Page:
Sandvik AB, headquartered in Stockholm, Sweden, has officially opened its new plant for the production of titanium powders for Additive Manufacturing in Sandviken, Sweden, with over 150 participants attending the opening event. The official ribbon cutting was performed by Lars Bergström, President of Sandvik Machining Solutions, and the Governor of Gävleborg, Per Bill, before an audience of plant employees as well as customers and end-users of the titanium powder.
Speaking at the opening, Peder Arvidsson, Process Owner Round Tools, and Matts Westin, Global Product Application Manager Milling, both from Sandvik Coromant, shared their experiences from the development of the lightweight cutting tool CoroMill® 390, and demonstrated how AM and titanium as a material both contributed to radical improvements in its performance.
Michele Antolotti, President, and Martina Riccio, Material and Special Process Manager, both from AM service provider BEAMIT, also shared case studies involving the AM of titanium for applications in the motorsports and racing sectors.
Following the opening ceremony, the full-day event programme included further talks from leading companies from sectors such as aerospace and medical, as well as many AM system producers. There were also discussions on new developments in metal powder and Additive Manufacturing, focusing on titanium powders and nickel-based superalloys.
According to Sandvik, the new titanium powder plant’s features include:
- A state-of-the-art atomising plant with electrode melting
- Electrode Inert Gas Atomisation technology (EIGA)
- The ability to atomise high-quality titanium powder with low oxygen and nitrogen levels
- A dedicated downstream sieving tower and large-scale blending and packing facility
- An additional sieving tower for nickel-based superalloys
- A highly automated workflow, aiding better reliability and consistency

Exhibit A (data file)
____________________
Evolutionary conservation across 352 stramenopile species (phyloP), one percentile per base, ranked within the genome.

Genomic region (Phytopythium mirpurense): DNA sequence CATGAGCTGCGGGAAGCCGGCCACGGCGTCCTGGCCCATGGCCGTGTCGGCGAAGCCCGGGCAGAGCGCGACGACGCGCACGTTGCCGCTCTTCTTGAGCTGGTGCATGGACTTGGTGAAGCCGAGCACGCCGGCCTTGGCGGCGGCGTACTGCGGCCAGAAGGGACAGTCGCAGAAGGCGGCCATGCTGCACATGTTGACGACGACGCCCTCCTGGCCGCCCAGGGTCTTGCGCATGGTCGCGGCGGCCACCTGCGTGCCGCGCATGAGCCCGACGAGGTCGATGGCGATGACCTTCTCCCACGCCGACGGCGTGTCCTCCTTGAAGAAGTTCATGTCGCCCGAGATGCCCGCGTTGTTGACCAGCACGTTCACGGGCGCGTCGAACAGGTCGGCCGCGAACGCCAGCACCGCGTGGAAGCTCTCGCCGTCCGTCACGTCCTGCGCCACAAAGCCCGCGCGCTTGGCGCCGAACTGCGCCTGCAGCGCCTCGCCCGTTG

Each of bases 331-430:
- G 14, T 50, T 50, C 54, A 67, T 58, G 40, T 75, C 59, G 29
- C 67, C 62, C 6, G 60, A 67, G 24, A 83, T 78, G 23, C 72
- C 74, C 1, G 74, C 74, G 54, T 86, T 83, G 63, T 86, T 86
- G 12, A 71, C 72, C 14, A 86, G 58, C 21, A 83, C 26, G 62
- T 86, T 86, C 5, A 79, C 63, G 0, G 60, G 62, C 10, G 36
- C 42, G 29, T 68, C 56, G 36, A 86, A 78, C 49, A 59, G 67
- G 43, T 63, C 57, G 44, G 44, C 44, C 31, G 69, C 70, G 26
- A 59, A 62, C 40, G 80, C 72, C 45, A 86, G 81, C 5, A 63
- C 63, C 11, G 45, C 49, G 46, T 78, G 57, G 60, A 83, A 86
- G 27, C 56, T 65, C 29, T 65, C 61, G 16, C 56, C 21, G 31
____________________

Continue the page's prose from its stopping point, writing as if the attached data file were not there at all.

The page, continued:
- Full traceability, having the full supply chain in-house – from titanium sponge to finished powder
“Sandvik’s launch of titanium powders for Additive Manufacturing supports a growing trend towards the 3D printing of titanium parts,” stated Mikael Schuisky, Head of R&D and Operations in Sandvik’s Additive Manufacturing division. “The additive process results in far less material waste than traditional subtractive techniques, while also encouraging new levels of design freedom. This is opening up the use of titanium in other industries, such as automotive and tooling.”
Keith Murray, Head of Global Sales at the Additive Manufacturing division, commented, “With the addition of titanium powder, the Sandvik materials offering to Additive Manufacturing is complete. In addition, we can also tailor the powder to any printing process, thanks to our extensive in-house capabilities in Additive Manufacturing.”
“It was a great day with a lot of valuable customer interactions with some of the most important titanium powder users in the industry,” explained Kristian Egeberg, President of the Additive Manufacturing division. “Now we will gradually ramp-up the titanium powder production and continue to accelerate customer collaborations and development projects in parallel.”